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I love reading articles on being more productive so that I can become more productive myself and also to find practical tips I can pass on. Here are five courtesy of Stepahnie Vozza at Fast Company, my all time favourite business journal since the beginning of time. The first two tips I use, arising from the Mental Toughness routines from the 4C of Commitment but the advice around maximising the use of your calendar and turning off email is invaluable.


Consistency and routine are helpful for starting the day in a proactive mode. While the tasks vary, productive people have found a set of activities and order that works for them. Serial entrepreneur Gary Vaynerchuk, wakes up at 6 a.m. every day and follows the same routine. “I start my day by consuming quite a lot of information,” he writes. “I go to TechMeme and check out the headlines. I read Jason Hirschhorn’s email newsletter, MediaREDEF. Then I hit the news outlets . . . the main site that I focus on during this time is Nuzzel, an aggregator of headlines and links that my circle is sharing.” After checking his Twitter and Instagram feeds, he heads to the gym for a workout with his trainer, returns home to connect with his family before they start their day, and then prepares for the first meeting of the day. “By the time I step into that first meeting, so much is going through my head already,” he writes.


More productive people understand the difference between important and urgent tasks. The former moves businesses forward while the latter puts out fires. It can be tempting to fill your day with urgent tasks because fires seem important in the moment, but you’ll never innovate or achieve more if you don’t move beyond what is and into what can be. Each year Gary Keller, founder of Keller Williams Realty, identifies his most important task and blocks out the first four hours of every day to focus on it. “The key is time. Success is built sequentially. It’s one thing at a time,” he writes in his book. To identify his “one thing,” Keller looks at his goals for the year and asks himself, “What’s the one thing which, when tackled, will make everything else I have to do easier or unnecessary?” He then protects the first four hours of his workday to do only that one thing. Keller has used the technique to write books as well as grow his company to the largest real estate franchise, and believes that until his top priority is done, anything else is a distraction.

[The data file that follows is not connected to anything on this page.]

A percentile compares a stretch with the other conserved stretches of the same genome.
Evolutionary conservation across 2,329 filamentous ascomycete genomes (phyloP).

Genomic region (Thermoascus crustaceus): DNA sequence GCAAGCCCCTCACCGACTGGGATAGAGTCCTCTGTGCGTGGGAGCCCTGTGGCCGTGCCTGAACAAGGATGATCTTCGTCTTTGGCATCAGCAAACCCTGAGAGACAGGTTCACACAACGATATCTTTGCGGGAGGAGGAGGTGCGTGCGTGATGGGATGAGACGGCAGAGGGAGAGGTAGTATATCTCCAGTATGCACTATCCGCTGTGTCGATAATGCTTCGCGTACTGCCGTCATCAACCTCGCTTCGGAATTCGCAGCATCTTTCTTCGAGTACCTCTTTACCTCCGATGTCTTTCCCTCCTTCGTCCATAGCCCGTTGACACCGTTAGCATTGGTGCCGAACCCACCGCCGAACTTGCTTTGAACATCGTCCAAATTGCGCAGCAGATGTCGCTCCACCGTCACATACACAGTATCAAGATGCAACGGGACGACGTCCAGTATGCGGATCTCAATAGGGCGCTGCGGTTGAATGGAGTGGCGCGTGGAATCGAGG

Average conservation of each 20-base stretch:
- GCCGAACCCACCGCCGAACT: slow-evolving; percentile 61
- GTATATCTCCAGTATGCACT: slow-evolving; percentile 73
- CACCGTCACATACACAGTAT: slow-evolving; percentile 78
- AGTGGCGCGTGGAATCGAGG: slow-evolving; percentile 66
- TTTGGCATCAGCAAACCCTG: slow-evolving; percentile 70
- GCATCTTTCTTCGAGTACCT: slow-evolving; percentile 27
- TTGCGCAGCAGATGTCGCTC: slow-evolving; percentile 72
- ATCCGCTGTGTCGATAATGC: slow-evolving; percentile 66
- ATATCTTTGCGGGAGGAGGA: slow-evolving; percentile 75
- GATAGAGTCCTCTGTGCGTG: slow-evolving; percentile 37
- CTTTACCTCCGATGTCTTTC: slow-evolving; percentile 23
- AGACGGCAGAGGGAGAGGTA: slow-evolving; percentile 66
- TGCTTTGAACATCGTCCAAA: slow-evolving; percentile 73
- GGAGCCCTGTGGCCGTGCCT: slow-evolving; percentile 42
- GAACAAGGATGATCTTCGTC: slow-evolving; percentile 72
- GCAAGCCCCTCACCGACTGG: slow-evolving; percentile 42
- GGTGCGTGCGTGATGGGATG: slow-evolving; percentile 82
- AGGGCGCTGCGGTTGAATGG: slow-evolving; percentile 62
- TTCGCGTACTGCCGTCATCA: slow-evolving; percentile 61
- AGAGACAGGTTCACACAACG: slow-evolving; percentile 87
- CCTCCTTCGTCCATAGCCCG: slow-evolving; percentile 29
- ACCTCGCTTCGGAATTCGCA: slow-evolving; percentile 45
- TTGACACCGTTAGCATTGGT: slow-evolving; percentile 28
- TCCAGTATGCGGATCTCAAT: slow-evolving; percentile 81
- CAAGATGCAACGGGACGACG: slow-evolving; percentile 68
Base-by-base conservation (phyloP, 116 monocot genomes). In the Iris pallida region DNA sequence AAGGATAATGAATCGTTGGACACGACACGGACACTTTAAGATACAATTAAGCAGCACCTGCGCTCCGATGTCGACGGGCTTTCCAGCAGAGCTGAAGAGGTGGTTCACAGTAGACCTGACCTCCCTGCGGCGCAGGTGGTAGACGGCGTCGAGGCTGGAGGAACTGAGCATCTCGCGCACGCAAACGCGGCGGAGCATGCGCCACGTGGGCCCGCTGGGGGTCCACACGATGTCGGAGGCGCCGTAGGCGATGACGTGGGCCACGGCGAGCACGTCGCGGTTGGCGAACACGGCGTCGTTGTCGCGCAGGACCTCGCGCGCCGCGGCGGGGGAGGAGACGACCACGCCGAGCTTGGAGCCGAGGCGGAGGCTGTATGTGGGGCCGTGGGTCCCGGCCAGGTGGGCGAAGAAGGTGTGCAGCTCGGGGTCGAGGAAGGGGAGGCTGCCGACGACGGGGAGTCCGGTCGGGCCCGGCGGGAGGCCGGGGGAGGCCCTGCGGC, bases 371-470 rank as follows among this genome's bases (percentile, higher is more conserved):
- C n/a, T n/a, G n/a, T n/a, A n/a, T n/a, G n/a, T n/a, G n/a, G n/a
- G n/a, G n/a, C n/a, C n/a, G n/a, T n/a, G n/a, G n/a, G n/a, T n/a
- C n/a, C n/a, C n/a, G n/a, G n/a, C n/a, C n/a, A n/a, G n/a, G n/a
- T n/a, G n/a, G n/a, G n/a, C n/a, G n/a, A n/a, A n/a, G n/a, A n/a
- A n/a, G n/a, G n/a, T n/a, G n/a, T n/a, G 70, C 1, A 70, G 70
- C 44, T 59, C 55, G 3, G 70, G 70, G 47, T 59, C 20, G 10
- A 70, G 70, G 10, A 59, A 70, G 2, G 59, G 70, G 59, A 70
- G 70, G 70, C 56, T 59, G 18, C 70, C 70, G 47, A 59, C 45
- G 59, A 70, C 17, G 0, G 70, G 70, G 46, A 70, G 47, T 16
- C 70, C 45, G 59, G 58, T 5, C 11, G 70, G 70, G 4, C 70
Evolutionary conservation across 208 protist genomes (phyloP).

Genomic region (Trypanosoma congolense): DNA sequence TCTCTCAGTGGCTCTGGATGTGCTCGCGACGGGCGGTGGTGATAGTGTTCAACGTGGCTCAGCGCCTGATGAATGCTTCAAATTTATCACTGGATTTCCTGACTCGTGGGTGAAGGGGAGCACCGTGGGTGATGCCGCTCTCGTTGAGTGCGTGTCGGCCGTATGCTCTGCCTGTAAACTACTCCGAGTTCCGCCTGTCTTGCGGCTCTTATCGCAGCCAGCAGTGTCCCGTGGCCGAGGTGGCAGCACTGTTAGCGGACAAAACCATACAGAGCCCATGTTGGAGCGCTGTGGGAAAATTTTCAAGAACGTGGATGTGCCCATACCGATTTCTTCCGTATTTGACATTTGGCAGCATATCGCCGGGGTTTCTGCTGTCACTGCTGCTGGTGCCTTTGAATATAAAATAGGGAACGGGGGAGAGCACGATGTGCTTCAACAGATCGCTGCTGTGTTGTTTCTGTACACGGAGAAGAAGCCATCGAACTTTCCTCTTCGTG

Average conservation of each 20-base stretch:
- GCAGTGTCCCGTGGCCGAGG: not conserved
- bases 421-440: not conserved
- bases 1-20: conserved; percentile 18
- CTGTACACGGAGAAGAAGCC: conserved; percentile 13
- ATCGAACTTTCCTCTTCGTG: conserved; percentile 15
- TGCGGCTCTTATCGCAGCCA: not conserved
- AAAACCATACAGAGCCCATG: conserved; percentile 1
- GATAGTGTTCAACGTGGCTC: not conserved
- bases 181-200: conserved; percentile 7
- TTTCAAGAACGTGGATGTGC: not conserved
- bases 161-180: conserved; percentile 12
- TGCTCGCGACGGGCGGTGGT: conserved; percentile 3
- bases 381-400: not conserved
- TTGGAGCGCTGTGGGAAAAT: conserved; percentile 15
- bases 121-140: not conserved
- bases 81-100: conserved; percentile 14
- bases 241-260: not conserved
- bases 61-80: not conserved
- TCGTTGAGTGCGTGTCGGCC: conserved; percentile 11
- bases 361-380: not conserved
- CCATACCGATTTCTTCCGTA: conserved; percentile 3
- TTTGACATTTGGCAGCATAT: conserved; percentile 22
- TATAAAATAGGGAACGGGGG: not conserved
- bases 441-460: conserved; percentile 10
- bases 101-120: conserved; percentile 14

While to-do lists are nice for capturing information and activities, productive people don’t run their day from one, says author Peter Bregman. Instead, Bregman suggests scheduling any and all to-do list tasks on a calendar and using that as a blueprint. “The reason we’re always left with unfinished items on our to-do lists is because those lists are the wrong tool to drive our accomplishments.” “Decide when and where you will do something, and the likelihood that you’ll follow through increases dramatically,” he writes on his blog. Calendars help you prioritize, says Bregman. “What is it that really needs to get done today? What important items have you been ignoring? Where can you slot those things into your schedule?” he writes. “A calendar is finite; there are only a certain number of hours in a day. That fact becomes clear the instant we try to cram an unrealistic number of things into a finite space.”


Calendars are often divided into 30 or 60 minute increments, but more productive people like to dial activities down even further, eliminating the chance that time goes unscheduled. Grant Cardone, learned that Alan Greenspan, former chairman of the Federal Reserve, divided his day into 15-minute increments and introduced the concept into his own schedule. When you divide up an hour, you multiply the available time, Cardone says. “[Greenspan] didn’t let white space on that calendar, he knew white space was a problem because–white space, nothing in the 15 minutes–was a waste of time,” he says in a video on his website. Vaynerchuk also dials down his schedule into small increments. “Every minute counts, so my schedule is planned down to the second,” he writes. “And I’m not kidding: I’ve had, and continue to have, three and four minute meetings. You have to use every second you get in a day.”


We all know that email can be a time suck and gets in the way of being more productive, but few of us do anything about it. A recent study by Adobe found that the average person spends 7.4 hours per weekday on email, which means we’re always fielding messages from our inboxes. Productive people, however, aren’t slaves to technology, says Jason Jennings. “Most super-productive people only check their email two or three times a day; schedule email time on your calendar and process it in time blocks, says Jennings. Constantly checking email also makes you less productive answering it, according to a study from the University of British Columbia. In an experiment, participants were put into two groups, with one told to check email three times a day and another told to check it as often as they wanted. The group that checked email three times a day reduced the amount of time they spent answering messages by 20%. They also reported feeling less stressed than before.

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Original post from Mental Toughness Partners